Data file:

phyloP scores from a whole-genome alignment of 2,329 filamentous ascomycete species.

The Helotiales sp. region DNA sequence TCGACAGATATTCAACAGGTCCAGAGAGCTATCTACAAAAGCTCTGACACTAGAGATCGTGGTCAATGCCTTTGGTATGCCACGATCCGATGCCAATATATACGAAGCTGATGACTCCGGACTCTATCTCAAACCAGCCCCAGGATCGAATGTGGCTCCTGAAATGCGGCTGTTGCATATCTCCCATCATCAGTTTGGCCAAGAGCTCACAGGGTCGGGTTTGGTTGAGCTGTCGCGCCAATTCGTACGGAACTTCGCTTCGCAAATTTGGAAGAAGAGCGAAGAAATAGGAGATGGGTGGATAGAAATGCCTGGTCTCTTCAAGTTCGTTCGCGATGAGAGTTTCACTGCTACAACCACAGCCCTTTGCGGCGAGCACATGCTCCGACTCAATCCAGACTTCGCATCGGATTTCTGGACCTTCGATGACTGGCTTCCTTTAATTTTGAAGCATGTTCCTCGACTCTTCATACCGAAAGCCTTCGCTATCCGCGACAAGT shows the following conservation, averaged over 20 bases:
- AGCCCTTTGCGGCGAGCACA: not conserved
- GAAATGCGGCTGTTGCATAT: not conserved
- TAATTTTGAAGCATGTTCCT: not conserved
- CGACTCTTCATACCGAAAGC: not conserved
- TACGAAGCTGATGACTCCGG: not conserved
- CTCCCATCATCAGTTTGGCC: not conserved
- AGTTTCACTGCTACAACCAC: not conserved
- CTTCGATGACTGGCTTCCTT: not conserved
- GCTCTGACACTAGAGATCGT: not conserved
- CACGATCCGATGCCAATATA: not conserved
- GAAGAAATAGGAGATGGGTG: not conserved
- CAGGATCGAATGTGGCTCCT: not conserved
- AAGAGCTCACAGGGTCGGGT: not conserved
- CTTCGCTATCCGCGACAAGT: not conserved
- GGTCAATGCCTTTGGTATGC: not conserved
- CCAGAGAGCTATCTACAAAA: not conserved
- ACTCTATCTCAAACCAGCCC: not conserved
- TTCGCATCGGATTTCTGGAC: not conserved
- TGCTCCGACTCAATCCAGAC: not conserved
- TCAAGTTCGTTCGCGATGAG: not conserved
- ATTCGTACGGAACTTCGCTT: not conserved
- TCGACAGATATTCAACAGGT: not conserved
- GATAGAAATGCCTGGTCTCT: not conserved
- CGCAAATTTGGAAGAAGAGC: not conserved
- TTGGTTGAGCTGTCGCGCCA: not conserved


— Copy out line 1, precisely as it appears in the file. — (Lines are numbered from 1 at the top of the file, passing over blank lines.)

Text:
phyloP scores from a whole-genome alignment of 2,329 filamentous ascomycete species.